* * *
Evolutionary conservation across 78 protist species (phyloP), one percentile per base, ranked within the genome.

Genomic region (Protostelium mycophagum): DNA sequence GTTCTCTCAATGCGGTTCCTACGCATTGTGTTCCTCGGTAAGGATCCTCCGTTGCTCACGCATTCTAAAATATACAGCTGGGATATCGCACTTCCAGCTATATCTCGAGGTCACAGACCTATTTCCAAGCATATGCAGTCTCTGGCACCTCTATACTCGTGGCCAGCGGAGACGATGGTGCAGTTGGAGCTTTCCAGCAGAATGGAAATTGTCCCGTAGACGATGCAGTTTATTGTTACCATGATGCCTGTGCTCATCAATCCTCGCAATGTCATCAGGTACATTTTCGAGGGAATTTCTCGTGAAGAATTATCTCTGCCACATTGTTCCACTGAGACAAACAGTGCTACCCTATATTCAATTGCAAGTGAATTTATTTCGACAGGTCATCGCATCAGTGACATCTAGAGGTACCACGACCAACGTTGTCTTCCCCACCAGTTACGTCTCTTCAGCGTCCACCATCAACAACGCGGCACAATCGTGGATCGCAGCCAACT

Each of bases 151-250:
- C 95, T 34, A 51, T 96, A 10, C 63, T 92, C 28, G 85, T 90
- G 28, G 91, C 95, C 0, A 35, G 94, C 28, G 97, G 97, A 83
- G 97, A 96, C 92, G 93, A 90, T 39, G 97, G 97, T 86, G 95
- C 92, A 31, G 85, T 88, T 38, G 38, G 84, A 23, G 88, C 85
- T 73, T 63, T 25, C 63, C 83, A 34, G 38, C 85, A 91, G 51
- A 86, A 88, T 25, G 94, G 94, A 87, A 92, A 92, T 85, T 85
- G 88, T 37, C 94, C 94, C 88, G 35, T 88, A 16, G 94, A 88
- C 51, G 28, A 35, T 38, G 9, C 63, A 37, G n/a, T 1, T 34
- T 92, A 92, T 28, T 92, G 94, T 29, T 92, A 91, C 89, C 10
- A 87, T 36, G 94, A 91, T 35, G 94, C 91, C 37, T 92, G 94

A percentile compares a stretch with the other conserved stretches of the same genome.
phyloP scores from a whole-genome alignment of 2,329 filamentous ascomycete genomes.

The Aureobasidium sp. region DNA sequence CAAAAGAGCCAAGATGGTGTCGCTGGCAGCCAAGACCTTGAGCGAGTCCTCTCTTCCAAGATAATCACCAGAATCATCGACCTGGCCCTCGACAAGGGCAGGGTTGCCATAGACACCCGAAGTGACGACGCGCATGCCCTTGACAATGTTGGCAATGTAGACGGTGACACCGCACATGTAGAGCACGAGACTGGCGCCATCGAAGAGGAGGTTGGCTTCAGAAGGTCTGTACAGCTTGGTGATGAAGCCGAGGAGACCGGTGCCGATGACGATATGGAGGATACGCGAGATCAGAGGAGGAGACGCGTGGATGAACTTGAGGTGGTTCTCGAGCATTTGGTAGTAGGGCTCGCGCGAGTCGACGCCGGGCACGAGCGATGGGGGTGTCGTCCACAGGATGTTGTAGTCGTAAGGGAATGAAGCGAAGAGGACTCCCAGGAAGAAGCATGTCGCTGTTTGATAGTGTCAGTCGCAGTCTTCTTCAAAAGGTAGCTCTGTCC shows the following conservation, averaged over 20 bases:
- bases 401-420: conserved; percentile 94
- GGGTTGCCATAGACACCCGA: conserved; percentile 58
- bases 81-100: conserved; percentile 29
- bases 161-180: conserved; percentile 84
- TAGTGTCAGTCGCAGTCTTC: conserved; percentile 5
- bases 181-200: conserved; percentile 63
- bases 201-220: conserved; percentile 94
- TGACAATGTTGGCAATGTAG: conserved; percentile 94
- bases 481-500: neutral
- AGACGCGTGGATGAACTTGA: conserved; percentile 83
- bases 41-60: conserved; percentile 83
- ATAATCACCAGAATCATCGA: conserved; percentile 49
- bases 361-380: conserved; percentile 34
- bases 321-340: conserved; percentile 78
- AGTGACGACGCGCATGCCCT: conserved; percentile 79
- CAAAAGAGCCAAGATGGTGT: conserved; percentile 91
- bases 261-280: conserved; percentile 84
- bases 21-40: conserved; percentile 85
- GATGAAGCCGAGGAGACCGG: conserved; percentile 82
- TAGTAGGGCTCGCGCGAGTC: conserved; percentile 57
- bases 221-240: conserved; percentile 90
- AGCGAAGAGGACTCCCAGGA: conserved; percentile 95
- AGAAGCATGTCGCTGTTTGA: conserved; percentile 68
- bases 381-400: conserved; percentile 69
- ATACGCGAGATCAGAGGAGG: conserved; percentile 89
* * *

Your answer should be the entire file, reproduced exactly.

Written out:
Evolutionary conservation across 78 protist species (phyloP), one percentile per base, ranked within the genome.

Genomic region (Protostelium mycophagum): DNA sequence GTTCTCTCAATGCGGTTCCTACGCATTGTGTTCCTCGGTAAGGATCCTCCGTTGCTCACGCATTCTAAAATATACAGCTGGGATATCGCACTTCCAGCTATATCTCGAGGTCACAGACCTATTTCCAAGCATATGCAGTCTCTGGCACCTCTATACTCGTGGCCAGCGGAGACGATGGTGCAGTTGGAGCTTTCCAGCAGAATGGAAATTGTCCCGTAGACGATGCAGTTTATTGTTACCATGATGCCTGTGCTCATCAATCCTCGCAATGTCATCAGGTACATTTTCGAGGGAATTTCTCGTGAAGAATTATCTCTGCCACATTGTTCCACTGAGACAAACAGTGCTACCCTATATTCAATTGCAAGTGAATTTATTTCGACAGGTCATCGCATCAGTGACATCTAGAGGTACCACGACCAACGTTGTCTTCCCCACCAGTTACGTCTCTTCAGCGTCCACCATCAACAACGCGGCACAATCGTGGATCGCAGCCAACT

Each of bases 151-250:
- C 95, T 34, A 51, T 96, A 10, C 63, T 92, C 28, G 85, T 90
- G 28, G 91, C 95, C 0, A 35, G 94, C 28, G 97, G 97, A 83
- G 97, A 96, C 92, G 93, A 90, T 39, G 97, G 97, T 86, G 95
- C 92, A 31, G 85, T 88, T 38, G 38, G 84, A 23, G 88, C 85
- T 73, T 63, T 25, C 63, C 83, A 34, G 38, C 85, A 91, G 51
- A 86, A 88, T 25, G 94, G 94, A 87, A 92, A 92, T 85, T 85
- G 88, T 37, C 94, C 94, C 88, G 35, T 88, A 16, G 94, A 88
- C 51, G 28, A 35, T 38, G 9, C 63, A 37, G n/a, T 1, T 34
- T 92, A 92, T 28, T 92, G 94, T 29, T 92, A 91, C 89, C 10
- A 87, T 36, G 94, A 91, T 35, G 94, C 91, C 37, T 92, G 94

A percentile compares a stretch with the other conserved stretches of the same genome.
phyloP scores from a whole-genome alignment of 2,329 filamentous ascomycete genomes.

The Aureobasidium sp. region DNA sequence CAAAAGAGCCAAGATGGTGTCGCTGGCAGCCAAGACCTTGAGCGAGTCCTCTCTTCCAAGATAATCACCAGAATCATCGACCTGGCCCTCGACAAGGGCAGGGTTGCCATAGACACCCGAAGTGACGACGCGCATGCCCTTGACAATGTTGGCAATGTAGACGGTGACACCGCACATGTAGAGCACGAGACTGGCGCCATCGAAGAGGAGGTTGGCTTCAGAAGGTCTGTACAGCTTGGTGATGAAGCCGAGGAGACCGGTGCCGATGACGATATGGAGGATACGCGAGATCAGAGGAGGAGACGCGTGGATGAACTTGAGGTGGTTCTCGAGCATTTGGTAGTAGGGCTCGCGCGAGTCGACGCCGGGCACGAGCGATGGGGGTGTCGTCCACAGGATGTTGTAGTCGTAAGGGAATGAAGCGAAGAGGACTCCCAGGAAGAAGCATGTCGCTGTTTGATAGTGTCAGTCGCAGTCTTCTTCAAAAGGTAGCTCTGTCC shows the following conservation, averaged over 20 bases:
- bases 401-420: conserved; percentile 94
- GGGTTGCCATAGACACCCGA: conserved; percentile 58
- bases 81-100: conserved; percentile 29
- bases 161-180: conserved; percentile 84
- TAGTGTCAGTCGCAGTCTTC: conserved; percentile 5
- bases 181-200: conserved; percentile 63
- bases 201-220: conserved; percentile 94
- TGACAATGTTGGCAATGTAG: conserved; percentile 94
- bases 481-500: neutral
- AGACGCGTGGATGAACTTGA: conserved; percentile 83
- bases 41-60: conserved; percentile 83
- ATAATCACCAGAATCATCGA: conserved; percentile 49
- bases 361-380: conserved; percentile 34
- bases 321-340: conserved; percentile 78
- AGTGACGACGCGCATGCCCT: conserved; percentile 79
- CAAAAGAGCCAAGATGGTGT: conserved; percentile 91
- bases 261-280: conserved; percentile 84
- bases 21-40: conserved; percentile 85
- GATGAAGCCGAGGAGACCGG: conserved; percentile 82
- TAGTAGGGCTCGCGCGAGTC: conserved; percentile 57
- bases 221-240: conserved; percentile 90
- AGCGAAGAGGACTCCCAGGA: conserved; percentile 95
- AGAAGCATGTCGCTGTTTGA: conserved; percentile 68
- bases 381-400: conserved; percentile 69
- ATACGCGAGATCAGAGGAGG: conserved; percentile 89